This isn’t the first time a well-meaning state lawmaker has proposed making homeschoolers accountable to the state.

In 1999, state Rep. Ricca Slone (D-Peoria) introduced legislation requiring homeschool parents to have their local school superintendent evaluate their children’s curriculum, test their academic progress and accumulate their children’s immunization records. After an avalanche of phone calls from her constituents and concerned homeschool parents statewide, Slone tabled her bill, a rare occurrence in the Illinois House.

Shortly thereafter, she was replaced by Republican state Rep. Aaron Schock, who now is a U.S. representative.

Homeschooling parents are passionate about their freedoms and responsibilities toward their children’s education. They are committed to the task and ask only to be left alone, nothing more. And all the time they are paying property taxes to subsidize government schools.

It’s disappointing that the direction of Maloney’s legislation is directly opposite of where Illinois’ education philosophy was headed in the 1990s, O’Malley said.

“Then, state law was headed toward empowering parents to choose what education was best for their children,” O’Malley said. “We worked toward cutting the red tape, not adding on more government regulation and bureaucracy. These parents aren’t costing the state, they’re taking an active role in their children’s education. There seems to be more need to balance the state’s budget than take this on.”

Homeschooling parents are required to obey Illinois’ compulsory school attendance law that says every Illinois child ages 7 through 17 must attend a school that teaches the branches of education comparable to those taught in the public school system. The law also says those subjects must be taught in the English language.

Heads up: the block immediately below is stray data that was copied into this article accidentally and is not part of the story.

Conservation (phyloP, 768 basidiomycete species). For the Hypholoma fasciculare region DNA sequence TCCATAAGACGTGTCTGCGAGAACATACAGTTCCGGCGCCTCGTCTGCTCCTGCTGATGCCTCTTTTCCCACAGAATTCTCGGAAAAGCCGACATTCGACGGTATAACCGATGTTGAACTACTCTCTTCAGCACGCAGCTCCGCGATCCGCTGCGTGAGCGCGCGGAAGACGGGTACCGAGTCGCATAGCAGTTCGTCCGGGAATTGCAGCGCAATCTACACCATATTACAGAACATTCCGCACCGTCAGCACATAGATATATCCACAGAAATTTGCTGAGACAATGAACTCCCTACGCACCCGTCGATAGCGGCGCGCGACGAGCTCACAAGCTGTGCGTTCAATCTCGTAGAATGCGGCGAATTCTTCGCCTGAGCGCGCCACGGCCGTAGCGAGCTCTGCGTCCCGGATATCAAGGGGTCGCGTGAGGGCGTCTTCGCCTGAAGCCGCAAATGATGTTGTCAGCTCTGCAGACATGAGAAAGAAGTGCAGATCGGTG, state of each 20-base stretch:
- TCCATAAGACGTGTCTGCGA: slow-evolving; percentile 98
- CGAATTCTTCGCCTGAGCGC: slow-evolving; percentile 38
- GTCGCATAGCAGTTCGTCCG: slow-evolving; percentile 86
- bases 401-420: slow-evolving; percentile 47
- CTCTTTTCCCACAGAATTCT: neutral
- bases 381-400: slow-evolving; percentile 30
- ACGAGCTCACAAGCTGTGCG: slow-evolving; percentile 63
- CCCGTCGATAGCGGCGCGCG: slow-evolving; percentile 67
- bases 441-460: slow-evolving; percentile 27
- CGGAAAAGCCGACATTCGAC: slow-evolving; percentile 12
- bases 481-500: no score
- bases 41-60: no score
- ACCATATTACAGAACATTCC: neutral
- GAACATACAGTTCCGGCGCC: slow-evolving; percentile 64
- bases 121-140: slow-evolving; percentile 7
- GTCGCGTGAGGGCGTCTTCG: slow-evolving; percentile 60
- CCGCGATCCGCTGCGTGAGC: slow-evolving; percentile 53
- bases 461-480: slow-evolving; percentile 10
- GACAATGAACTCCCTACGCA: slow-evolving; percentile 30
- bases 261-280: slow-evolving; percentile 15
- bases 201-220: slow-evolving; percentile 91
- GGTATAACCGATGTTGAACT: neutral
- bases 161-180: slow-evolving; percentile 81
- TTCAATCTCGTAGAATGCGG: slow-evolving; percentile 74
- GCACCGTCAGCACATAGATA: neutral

In 1951, the Illinois Supreme Court determined that it didn’t matter where the school met, and required only that school-age students attend school or be questioned as to whether they are truant. Truancy may be decided before local judges, not by regional superintendents who are agents of the public school system.

There’s more to develop in this story over the next few months, but there’s no doubt the homeschool movement in Illinois has awakened and now will be called to arms by a new generation of parents turned off by a failed public school system and emboldened by the freedom to teach their children individually.

Maloney’s legislation will not sit well in a time when freedom-loving voters have been activated.

And it does seem odd for Maloney to point to homeschoolers’ perceived lack of accountability when the public system is facing a mounting crisis with its own academic standards and financial shortages.

But it’s easier to focus on distractions than address real problems.

Still, it all seems very odd.



© 2014 Sun-Times Media, LLC. All rights reserved. This material may not be copied or distributed without permission. For more information about reprints and permissions, visit www.suntimesreprints.com. To order a reprint of this article, click here.